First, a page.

How OTC Markets Group Is Wasting A Good Opportunity

| About: OTC Markets (OTCM)
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OTC Markets Group is an interesting company exploring an interesting market niche.

However, the handling of at least one segment is sub-optimal.

I believe this handling, at possibly no fault to OTC Markets Group, represents a risk for its growth prospects.

OTC Markets Group (OTCQX:OTCM) is relatively unknown. It's a niche company that found its calling in providing markets for companies which would otherwise have difficulty accessing them.

OTCM achieves this by allowing cheaper, less demanding (reporting requirements) access to several market segments, including the famous OTC and Pink Sheet segments.

This isn't just taken advantage of by shadier companies. It's also used to quote stock on large international companies which don't want to have the cost and administrative burdens required by regular ADR quotations. Instead, third parties create unsponsored ADRs on these international companies, and then turn to OTCM to provide a low-cost, low-requirements market to quote them in (through its Pinks Sheets segment -- this was originally and wrongly stated as OTCQX). OTCM thus gains revenues from quoting these companies as well as from selling market data on the resulting market.

A while ago, Maverick Investing put together a good bullish thesis on the name, in his article titled "OTC Markets Group - A Diamond In Plain Sight." I, too, saw attractiveness in the name, though I was somewhat put off by its valuation.

However, recent experiences have led me to reevaluate my opinion, and not in a positive way. This article is the result of those experiences.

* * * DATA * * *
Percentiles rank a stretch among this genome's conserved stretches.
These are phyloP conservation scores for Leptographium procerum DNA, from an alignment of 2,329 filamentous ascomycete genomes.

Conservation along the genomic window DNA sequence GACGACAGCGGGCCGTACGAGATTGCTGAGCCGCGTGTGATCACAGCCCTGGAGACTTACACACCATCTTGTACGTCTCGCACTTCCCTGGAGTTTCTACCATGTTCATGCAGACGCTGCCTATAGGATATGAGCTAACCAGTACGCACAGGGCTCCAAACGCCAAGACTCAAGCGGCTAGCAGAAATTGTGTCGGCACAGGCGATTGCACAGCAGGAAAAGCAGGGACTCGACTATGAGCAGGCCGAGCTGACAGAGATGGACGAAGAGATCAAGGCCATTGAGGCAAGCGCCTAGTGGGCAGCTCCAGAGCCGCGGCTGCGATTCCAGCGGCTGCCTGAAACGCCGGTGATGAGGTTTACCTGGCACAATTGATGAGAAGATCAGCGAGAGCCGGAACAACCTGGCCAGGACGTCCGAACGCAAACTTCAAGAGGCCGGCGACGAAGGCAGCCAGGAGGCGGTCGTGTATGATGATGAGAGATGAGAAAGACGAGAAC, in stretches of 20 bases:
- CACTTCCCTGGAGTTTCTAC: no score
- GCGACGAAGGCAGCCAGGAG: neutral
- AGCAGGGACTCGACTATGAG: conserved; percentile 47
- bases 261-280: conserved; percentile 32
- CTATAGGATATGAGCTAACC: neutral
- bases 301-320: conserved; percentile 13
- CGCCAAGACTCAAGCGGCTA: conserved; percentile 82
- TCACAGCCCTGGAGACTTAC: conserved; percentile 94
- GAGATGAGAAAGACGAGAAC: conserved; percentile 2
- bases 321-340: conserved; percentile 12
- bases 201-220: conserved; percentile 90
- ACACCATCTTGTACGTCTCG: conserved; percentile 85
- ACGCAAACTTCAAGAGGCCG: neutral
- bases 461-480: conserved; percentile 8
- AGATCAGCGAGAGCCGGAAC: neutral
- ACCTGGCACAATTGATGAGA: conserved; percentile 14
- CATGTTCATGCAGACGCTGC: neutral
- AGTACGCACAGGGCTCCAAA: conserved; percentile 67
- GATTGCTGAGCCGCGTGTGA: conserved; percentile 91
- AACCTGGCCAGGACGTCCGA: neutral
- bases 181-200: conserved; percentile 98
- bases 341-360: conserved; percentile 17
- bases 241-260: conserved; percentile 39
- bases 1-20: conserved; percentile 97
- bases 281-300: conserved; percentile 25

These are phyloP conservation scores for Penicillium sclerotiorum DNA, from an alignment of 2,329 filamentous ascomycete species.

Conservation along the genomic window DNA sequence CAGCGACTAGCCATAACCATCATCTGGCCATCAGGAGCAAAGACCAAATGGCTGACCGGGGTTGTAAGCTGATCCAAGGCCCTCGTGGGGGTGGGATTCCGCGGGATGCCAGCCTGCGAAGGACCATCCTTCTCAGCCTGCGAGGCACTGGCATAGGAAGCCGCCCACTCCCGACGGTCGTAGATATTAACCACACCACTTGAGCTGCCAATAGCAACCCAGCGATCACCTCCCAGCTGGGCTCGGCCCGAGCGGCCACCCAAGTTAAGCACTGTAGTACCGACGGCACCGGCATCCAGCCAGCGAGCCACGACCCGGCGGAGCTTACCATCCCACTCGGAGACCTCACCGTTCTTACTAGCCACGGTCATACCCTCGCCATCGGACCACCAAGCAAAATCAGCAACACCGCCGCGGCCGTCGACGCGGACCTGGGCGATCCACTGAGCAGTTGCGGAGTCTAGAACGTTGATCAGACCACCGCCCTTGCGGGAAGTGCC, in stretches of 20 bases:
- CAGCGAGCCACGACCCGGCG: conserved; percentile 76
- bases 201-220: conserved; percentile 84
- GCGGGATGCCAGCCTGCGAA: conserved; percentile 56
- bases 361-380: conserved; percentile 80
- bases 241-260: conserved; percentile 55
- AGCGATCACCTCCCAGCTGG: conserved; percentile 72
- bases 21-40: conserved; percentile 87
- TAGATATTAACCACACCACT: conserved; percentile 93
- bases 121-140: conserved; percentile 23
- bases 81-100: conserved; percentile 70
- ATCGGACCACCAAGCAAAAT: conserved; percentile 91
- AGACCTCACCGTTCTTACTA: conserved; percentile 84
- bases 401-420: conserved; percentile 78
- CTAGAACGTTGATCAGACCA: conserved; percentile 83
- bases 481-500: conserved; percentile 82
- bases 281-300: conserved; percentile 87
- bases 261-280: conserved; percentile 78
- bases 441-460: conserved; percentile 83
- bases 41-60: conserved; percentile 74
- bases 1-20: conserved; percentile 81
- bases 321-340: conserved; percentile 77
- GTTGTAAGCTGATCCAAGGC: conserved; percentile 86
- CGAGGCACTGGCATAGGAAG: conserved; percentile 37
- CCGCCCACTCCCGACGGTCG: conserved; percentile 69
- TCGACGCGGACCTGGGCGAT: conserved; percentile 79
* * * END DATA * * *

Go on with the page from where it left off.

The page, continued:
Corporate Actions

At the center of what I am going to describe, are "corporate actions" or corporate events. These corporate actions are things like splits, dividends, equity issuance, M&A, etc.

For a sponsored ADR, the issuer itself makes sure that any corporate actions affecting the underlying stock also are reflected on the ADR transparently. For unsponsored ADRs no such commitment exists (from the issuer). Instead, the third parties (depositary banks) creating the unsponsored ADR have to assume those duties.

Broadly speaking, an attempt is made to make good on such duties. Unsponsored ADRs behave pretty well when it comes to splits or dividends, for instance. However, problems arise during more complex corporate actions. Take, for instance, the following two events:


EDF had a recent rights issue. In this operation, existing shares were separated into new shares and a right to subscribe new shares at a favorable price (6.35 EUR when the underlying was trading at ~8 EUR; 10 rights allowed for the purchase of 3 shares). Naturally, the "right" to buy something for 6.35 EUR when it's trading at ~8 EUR has value. Those rights traded in the market and fetched 0.35-0.45 EUR.

A shareholder could thus sell those subscription rights or exercise them and buy the new shares. It was critical that he'd do one or the other, because if he didn't the rights would simply vanish into thin air and lose all their value.

So what happened with ECIFY? For the most part what happened was uncertainty. A shareholder couldn't easily find out what would happen to his rights. They weren't detached and there was no clear provision to either sell them or exercise them. Even today, after the subscription rights stopped trading in France, the destiny of this value isn't yet clear.